The Mary Sue followed suit with a post titled "We're Joining Bitch Media in Boycotting the 2020 Oscars." Rallying behind #ByeOscars, The Mary Sue stated, "While we'll discuss any emerging issues surrounding the awards and are ardent in our support of Parasite and Jojo Rabbit, the Academy's failure to nominate more than one person of color (Cynthia Erivo for Harriet) in its sprawling acting categories, or any women for its top directing award, shows how out-of-touch the Oscars remain."

Plenty of other female media professionals agree.

Well, for what it's worth, this white male Internet writer agrees, too. To be clear, Parasite absolutely deserves "Best Picture" this year, by a longshot. I doubt that the Academy's voting body will allow an international film made by a non-white director to win the top award in their "Western Media Supremacy" circlej*rk, but I'd like to be wrong. Bong Joon-ho deserves all the accolades he can get. But even if I am wrong, even if Parasite really is the first ever international film to win "Best Picture," the larger point stands.

In many ways, boycotting the Oscars is an act of solidarity with underrepresented people who the Academy continues to ignore. By refusing to watch, acknowledge, or report on the winners, we can show the Academy that if they insist on upholding a majority-white hegemony, then they risk losing whatever influence we give them in the larger social sphere. Everything in Hollywood runs on money, and a large chunk of that money is based on perceived clout. If we take that clout away by refusing to engage, viewership numbers decrease, and profits do too.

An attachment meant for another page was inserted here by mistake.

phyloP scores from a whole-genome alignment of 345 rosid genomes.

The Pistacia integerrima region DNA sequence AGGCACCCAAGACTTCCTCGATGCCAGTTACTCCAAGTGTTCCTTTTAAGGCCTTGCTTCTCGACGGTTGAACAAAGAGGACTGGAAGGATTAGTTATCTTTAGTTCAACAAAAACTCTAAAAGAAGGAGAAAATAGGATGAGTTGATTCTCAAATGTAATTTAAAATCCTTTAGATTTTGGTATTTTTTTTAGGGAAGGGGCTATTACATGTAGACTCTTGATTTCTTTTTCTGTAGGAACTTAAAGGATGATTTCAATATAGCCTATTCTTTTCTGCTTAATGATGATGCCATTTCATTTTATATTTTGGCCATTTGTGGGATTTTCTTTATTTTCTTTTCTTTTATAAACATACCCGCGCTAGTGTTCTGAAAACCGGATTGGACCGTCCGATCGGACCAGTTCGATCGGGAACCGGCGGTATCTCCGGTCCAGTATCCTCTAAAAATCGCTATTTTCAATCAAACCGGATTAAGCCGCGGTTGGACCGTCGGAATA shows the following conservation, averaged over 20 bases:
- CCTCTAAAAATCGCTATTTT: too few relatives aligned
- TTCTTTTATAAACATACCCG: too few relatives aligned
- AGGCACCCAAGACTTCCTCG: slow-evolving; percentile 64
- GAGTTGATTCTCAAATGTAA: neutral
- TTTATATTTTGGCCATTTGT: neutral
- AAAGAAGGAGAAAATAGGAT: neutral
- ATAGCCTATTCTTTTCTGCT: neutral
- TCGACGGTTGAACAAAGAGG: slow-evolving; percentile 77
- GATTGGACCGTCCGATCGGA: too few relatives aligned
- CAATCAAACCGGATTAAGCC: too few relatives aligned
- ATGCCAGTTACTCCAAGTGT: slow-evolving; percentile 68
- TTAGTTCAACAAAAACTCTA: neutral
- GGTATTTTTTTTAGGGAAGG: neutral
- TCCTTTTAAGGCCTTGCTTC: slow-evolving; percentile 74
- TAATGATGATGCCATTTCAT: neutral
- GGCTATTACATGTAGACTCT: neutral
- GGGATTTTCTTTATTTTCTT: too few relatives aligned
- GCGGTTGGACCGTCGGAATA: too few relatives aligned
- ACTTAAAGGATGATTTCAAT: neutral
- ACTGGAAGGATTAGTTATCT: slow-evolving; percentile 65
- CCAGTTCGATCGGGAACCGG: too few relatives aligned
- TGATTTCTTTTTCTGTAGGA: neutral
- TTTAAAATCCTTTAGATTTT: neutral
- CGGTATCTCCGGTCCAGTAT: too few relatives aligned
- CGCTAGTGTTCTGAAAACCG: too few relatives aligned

The Academy Awards are no longer relevant, and despite the fact that movies are one of my biggest passions in life, I won't be tuning in.

#ByeOscars

Of all the movies to come out in 2018, from Alfonso Cuaron's poetic Roma to Yorgos Lanthimos's biting The Favourite, only two stood out as truly mind-blowing.

One was Spider-Man: Into the Spider-Verse, a blend of extraordinary animation coupled with the best superhero script to-date. It was so good that even pervasive superhero movie fatigue couldn't hinder its buzz. Of course it got nominated for Best Animated Feature.

The other was Sorry to Bother You, the directorial debut of rapper Boots Riley. Watch the trailer below. Then we'll chat.

SORRY TO BOTHER YOU | Official Trailer www.youtube.com


The story takes place in an alternate version of Oakland and follows Cassius 'Cash' Green (Lakeith Stanfield), an African American telemarketer who discovers that using a "white person voice" makes him extra-successful with sales.

That's all you should know going in. Anything beyond that could ruin the surprise.

But trust that we're talking about the most original movie in years — one with a strong, angry, passionate political viewpoint that never speaks down to its viewers. It's a movie that puts you directly into the shoes of a young, poor black man struggling to make his way against the myriad disadvantages heaped on him by white society, all while maintaining an outrageous sense of humor and visual oomph. It's a movie that transcends category, at once comedy, drama, socio-political commentary, and horror, rife with magic realism.

Sorry to Bother You absolutely deserved a Best Picture nod. Lakeith Stanfield deserved a Best Actor in a Leading Role nod for his turn as Cash. But most of all, Boots Riley deserved nominations for Best Director and Best Original Screenplay.

Boots Riley has stated that he's not bothered by the Academy's decision not to nominate because he "didn't actually run a campaign." While that may be true, it's still bullshit.


The Academy Awards are meant to be a celebration of the best movies in a given year, not the ones that spent the most on their Oscar campaigns. A movie like Sorry to Bother You getting left off a "Best Feature" list that includes Bohemian Rhapsody calls the entire endeavor into question.

If one of the best original movies in years doesn't get nominated for any Oscar, why the hell should we care about the Oscars at all?


Dan Kahan is a writer & screenwriter from Brooklyn, usually rocking a man bun. Find more at dankahanwriter.com


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Annapurna Pictures 'Sorry to Bother You'